Communication on the field has not been a problem, Berhalter said, “because soccer is soccer, and he understands. Conversations off the field are more difficult, but he has improved” since U.S. camp in March. “We keep it simple with our coaching points.”

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The only fluent French speaker on the U.S. team is forward Tim Weah, who has played in France for seven years. Nonetheless, Siebatcheu has been well received by his teammates.

“He looks like he has a hard outer shell, but once you crack through that, you’re able to get to know him,” defender Mark McKenzie said. “At team meals and on the team bus, we’re laughing and cracking jokes. Little things like that help open him up because he is coming into a group with guys who already know each other. The best way to integrate him is to learn more about him.”

Siebatcheu has bonded in particular with McKenzie, Weah and Daryl Dike, who is not on the active roster for the Nations League. When Siebatcheu scored against Honduras, he ran toward Dike on the sideline because it was Dike’s 21st birthday.

With the language gap, Siebatcheu’s early life remains something of a mystery. His parents are Cameroonian and, because he was born in the United States, citizenship was a birthright. According to the U.S. Soccer Federation, the family moved to France when Siebatcheu was 2.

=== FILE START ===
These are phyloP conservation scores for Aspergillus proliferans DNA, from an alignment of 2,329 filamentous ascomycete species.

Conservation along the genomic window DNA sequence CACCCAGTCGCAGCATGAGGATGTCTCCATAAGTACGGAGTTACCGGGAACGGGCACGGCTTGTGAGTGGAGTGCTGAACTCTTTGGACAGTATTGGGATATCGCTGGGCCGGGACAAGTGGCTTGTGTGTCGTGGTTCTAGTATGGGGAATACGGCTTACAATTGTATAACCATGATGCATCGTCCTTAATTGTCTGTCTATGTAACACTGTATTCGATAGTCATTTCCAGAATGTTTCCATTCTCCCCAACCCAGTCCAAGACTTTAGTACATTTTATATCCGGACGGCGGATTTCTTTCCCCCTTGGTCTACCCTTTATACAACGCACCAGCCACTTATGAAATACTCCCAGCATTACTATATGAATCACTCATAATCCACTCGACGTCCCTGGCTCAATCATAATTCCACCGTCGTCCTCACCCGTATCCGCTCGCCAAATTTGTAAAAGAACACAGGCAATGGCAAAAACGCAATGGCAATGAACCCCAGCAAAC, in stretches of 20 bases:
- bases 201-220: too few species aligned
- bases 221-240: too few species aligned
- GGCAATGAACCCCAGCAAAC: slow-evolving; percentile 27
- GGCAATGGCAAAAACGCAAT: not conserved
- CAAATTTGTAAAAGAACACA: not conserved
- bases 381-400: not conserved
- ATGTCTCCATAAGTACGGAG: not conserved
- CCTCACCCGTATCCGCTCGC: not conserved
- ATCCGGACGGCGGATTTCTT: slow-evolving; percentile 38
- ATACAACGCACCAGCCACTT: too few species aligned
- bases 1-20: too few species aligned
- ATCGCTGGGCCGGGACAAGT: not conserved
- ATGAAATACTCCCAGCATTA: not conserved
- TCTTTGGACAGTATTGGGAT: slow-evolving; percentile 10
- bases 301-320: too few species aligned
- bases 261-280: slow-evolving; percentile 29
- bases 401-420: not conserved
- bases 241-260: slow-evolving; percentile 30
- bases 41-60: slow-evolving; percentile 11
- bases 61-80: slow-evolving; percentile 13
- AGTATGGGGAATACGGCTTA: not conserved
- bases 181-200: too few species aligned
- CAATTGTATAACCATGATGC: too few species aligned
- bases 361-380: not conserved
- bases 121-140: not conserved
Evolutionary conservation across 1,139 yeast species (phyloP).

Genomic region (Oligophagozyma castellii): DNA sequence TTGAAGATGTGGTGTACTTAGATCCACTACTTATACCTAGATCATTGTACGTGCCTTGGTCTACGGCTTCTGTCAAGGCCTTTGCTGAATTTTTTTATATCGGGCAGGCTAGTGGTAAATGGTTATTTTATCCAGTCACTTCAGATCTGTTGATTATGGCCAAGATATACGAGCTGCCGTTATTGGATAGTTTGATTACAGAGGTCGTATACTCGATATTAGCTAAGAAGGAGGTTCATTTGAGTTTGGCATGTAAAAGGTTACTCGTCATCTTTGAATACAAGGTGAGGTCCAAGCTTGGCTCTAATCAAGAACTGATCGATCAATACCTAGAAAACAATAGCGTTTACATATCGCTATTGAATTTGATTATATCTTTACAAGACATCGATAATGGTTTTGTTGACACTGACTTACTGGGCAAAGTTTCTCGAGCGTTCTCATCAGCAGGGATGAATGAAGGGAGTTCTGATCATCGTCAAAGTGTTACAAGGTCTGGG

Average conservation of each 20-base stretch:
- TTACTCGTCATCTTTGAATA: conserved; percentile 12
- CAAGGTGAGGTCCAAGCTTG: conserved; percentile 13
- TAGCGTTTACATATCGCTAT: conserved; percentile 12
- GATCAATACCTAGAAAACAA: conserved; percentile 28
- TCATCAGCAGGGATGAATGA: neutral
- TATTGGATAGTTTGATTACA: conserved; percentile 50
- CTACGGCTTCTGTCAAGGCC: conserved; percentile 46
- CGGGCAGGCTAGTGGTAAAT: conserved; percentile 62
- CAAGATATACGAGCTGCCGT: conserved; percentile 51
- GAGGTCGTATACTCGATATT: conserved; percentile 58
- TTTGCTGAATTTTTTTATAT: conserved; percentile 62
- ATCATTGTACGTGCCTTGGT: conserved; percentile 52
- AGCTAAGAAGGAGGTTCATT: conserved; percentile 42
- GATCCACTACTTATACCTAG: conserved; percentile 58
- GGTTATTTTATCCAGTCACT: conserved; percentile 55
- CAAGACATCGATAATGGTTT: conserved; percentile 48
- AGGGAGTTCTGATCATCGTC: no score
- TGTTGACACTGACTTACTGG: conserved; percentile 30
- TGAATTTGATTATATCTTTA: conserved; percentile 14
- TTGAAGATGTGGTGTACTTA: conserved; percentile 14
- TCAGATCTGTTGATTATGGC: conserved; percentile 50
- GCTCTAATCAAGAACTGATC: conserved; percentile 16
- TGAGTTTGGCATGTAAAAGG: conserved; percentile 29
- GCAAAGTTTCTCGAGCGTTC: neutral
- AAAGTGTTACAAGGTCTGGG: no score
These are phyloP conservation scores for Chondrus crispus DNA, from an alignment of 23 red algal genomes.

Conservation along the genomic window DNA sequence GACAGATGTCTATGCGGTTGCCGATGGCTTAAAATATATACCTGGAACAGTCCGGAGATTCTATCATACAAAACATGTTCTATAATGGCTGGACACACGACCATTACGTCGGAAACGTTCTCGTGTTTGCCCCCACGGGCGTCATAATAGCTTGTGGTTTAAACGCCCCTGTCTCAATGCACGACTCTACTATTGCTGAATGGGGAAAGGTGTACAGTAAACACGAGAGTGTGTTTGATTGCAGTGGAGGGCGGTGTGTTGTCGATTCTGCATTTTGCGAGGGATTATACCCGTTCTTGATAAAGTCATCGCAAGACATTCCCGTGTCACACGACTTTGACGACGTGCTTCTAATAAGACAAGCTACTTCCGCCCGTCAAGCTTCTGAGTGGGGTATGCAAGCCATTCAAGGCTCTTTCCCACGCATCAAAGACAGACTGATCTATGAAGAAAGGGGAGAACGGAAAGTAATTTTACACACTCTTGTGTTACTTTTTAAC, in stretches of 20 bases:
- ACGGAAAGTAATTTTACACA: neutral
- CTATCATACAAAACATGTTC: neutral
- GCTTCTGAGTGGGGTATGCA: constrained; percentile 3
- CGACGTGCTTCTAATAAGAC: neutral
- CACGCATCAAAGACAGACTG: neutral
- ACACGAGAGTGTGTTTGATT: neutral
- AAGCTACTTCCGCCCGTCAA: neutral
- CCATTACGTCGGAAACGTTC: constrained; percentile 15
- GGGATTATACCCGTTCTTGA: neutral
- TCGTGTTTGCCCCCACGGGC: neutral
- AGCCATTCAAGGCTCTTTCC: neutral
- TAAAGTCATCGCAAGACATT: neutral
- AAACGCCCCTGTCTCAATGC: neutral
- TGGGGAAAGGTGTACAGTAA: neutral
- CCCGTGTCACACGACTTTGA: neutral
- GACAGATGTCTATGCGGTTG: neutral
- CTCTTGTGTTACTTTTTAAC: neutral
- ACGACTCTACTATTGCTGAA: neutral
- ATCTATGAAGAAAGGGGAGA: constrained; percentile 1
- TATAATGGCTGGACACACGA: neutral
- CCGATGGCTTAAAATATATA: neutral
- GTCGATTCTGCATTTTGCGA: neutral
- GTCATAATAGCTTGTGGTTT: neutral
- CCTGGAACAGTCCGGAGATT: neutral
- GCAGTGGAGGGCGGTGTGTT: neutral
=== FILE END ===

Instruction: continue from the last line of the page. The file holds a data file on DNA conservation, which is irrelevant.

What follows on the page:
From youth to professional, he was affiliated with Reims, a club in northeast France. His breakout season came in 2017-18, when he scored 17 goals — tied for second in the second division — as the team earned promotion to Ligue 1.

That performance led to an $11 million transfer to another French club, Rennes. Siebatcheu struggled to replicate his success, posting three goals in two seasons. Loaned to Young Boys this past season, he rebounded with 12 goals in league play as the club from Bern won its fourth consecutive championship by a whopping 31 points and earned a place in the 2021-22 UEFA Champions League qualifiers.

Siebatcheu also had three goals in the two legs of a round-of-32 upset of Germany’s Bayer Leverkusen in the Europa League, the continental tournament one tier below the Champions League.

Last month, Young Boys exercised the option to purchase his contract from Rennes for an undisclosed fee. “He has developed very well at YB,” sports director Christoph Spycher said, “and has become an important part of the team.”

Siebatcheu is on track to become an important part of the U.S. team as well. The first step was persuading him to consider the program, the same process multinationals Sergiño Dest and Yunus Musah went through before choosing the United States.

“This is another example of where we just want to get him into our environment so he could see what it was like and he could make a decision,” Berhalter said. “All we want the players to do is get the most possible information to make a decision they are comfortable with. If they feel it’s the right environment for them, they can choose to play for the United States.”